Entering the church by the south porch, the first impression most visitors have is of a vast, cavernous space. Depending on whether it is a dull day or a bright one the interior may feel gloomy or it may sparkle with colour as the light streams through the clerestory windows on to the mellow red sandstone. It may take a minute or two for the visitor’s eyes to become accustomed to the gloom on a dark day. No two visits are the same; this is a characteristic feature of genuinely great architecture.

At the west end of the church is the ancient font, the large carved sandstone bowl in which many generations of Kirkby people have been baptised. This deserves a good, close look and its story is told in more detail in a later section.

The arcades (rows of arches) on either side of the church are important both in terms of their beauty and for the strength they give to the building structure. A very unusual feature of the arcades is that the capitals (column heads) on the north side are octagonal, whilst those on the south side are circular. One explanation given for this is that, at the time the church was built, there was a dispute between the people of Kirkby and the people of Simonswood (very much a separate village in those days) as to whether they wanted circular capitals or round ones. As a compromise, the people of Kirkby who entered the church via the south porch were given round capitals on the south side, and the people of Simonswood who came in from the north were given octagonal ones on that side. Whether or not this story is actually true is lost in the mists of time.

St. Chad’s is home to an extraordinary set of windows by the noted Pre-Raphaelite artist Henry Holiday. These were installed over a period of 27 years between 1872 and 1899 and form one of the best – if not the best – collections of the artist’s work in one place. We will be looking at these windows in more detail later on.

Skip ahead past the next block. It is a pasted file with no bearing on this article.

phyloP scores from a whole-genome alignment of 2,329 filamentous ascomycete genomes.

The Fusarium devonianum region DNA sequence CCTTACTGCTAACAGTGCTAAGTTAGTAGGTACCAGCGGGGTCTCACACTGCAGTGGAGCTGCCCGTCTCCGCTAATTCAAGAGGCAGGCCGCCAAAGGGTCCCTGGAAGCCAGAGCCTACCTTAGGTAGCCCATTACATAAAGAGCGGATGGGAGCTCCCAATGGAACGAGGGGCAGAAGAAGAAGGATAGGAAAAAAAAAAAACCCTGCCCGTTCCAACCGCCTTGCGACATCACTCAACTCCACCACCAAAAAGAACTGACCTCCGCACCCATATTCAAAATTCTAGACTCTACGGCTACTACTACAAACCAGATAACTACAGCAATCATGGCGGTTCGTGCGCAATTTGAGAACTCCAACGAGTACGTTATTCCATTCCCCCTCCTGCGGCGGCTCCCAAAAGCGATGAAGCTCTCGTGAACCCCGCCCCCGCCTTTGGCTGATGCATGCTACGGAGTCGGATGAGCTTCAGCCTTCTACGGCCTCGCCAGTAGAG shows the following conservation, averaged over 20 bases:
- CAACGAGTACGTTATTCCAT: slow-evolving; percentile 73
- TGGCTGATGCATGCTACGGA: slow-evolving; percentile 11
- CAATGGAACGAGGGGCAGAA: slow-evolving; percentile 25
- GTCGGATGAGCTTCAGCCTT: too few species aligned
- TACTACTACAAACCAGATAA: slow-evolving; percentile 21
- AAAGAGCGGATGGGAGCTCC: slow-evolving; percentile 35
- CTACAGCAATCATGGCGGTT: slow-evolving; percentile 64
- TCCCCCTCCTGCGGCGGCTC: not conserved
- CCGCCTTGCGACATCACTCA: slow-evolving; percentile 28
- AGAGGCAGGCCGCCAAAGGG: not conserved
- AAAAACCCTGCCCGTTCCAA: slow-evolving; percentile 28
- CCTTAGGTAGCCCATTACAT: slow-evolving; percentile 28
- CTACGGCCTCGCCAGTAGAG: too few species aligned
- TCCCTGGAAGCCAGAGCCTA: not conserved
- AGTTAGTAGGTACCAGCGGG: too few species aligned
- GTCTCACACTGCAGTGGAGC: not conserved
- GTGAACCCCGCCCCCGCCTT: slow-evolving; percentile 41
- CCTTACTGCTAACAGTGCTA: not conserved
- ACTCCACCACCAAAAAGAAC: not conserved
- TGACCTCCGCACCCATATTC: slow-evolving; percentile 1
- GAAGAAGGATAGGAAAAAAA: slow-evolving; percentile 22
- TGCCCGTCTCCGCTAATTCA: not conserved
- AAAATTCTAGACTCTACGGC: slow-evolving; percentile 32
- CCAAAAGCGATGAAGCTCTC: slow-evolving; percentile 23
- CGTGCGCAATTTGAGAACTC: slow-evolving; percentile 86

One of the most thrilling features of St. Chad’s architecture is the tower crossing with its Gothic arches soaring up towards the vaulted stone ceiling.

To the north of the tower crossing is the organ, a fine three-manual instrument which was installed in 1909 in memory of Rev. John Leach who was Vicar of St. Chad’s from 1881 to 1906. It was built by Wordsworth & Co. of Leeds and has 25 stops – individual voices which the organist can select and combine to vary the tone and volume of the music being played. As well as producing a glorious sound in the right hands, the organ is an architectural feature of some beauty, with its solid oak panelling and rows of shiny metal pipes.

The Last Supper mosaic in St. Chad's Church.
A detail of the reredos showing Jesus and his friends at the Last Supper

Traditionally the east end, where the altar (or Lord’s table) is situated, is the most ornate part of a church. St. Chad’s is no exception. Behind the altar is a decorative screen called a reredos. The reredos is an image of the Last Supper, the final time Jesus and his twelve disciples gathered together before the Crucifixion. It was designed by Henry Holiday and executed by the craftsmen of Salviati’s workshop in Venice in 1898, and is the second version they made after the version in St. Stephen’s Church, Philadelphia. Salviati ran the leading mosaic workshop of the time and their work was very much in demand; other examples may be found at St. Bridget’s Church in Wavertree, Liverpool, and St. Faith’s in Crosby.

Detail of the Reredos in St Chads showing the face and halo of an angel

The reredos is surrounded by an exquisite frieze, also designed by Holiday, depicting angels and virtues: this is a masterpiece which shows the Pre- Raphaelite style at its best. The technique used is called opus sectile and was originally invented by the Romans. It uses pieces of glass, cut to shape and fitted together, to form the picture.

Above the frieze is a blind arcade – a row of infilled stone arches. This is another throwback to the architecture of the Norman era (original 12th century examples may be seen at Rochester Cathedral and St. Bartholomew the Great in London).

The four east windows – three lancets with a rose above – complete the architecture of St. Chad’s. These superb windows are described in more detail in the next section.

St. Chad’s is truly a box of treasures. If you already know the church we hope these notes will enhance your enjoyment and appreciation of it. If you do not, we hope they will inspire you to come (lockdown restrictions permitting!) and experience it for yourself.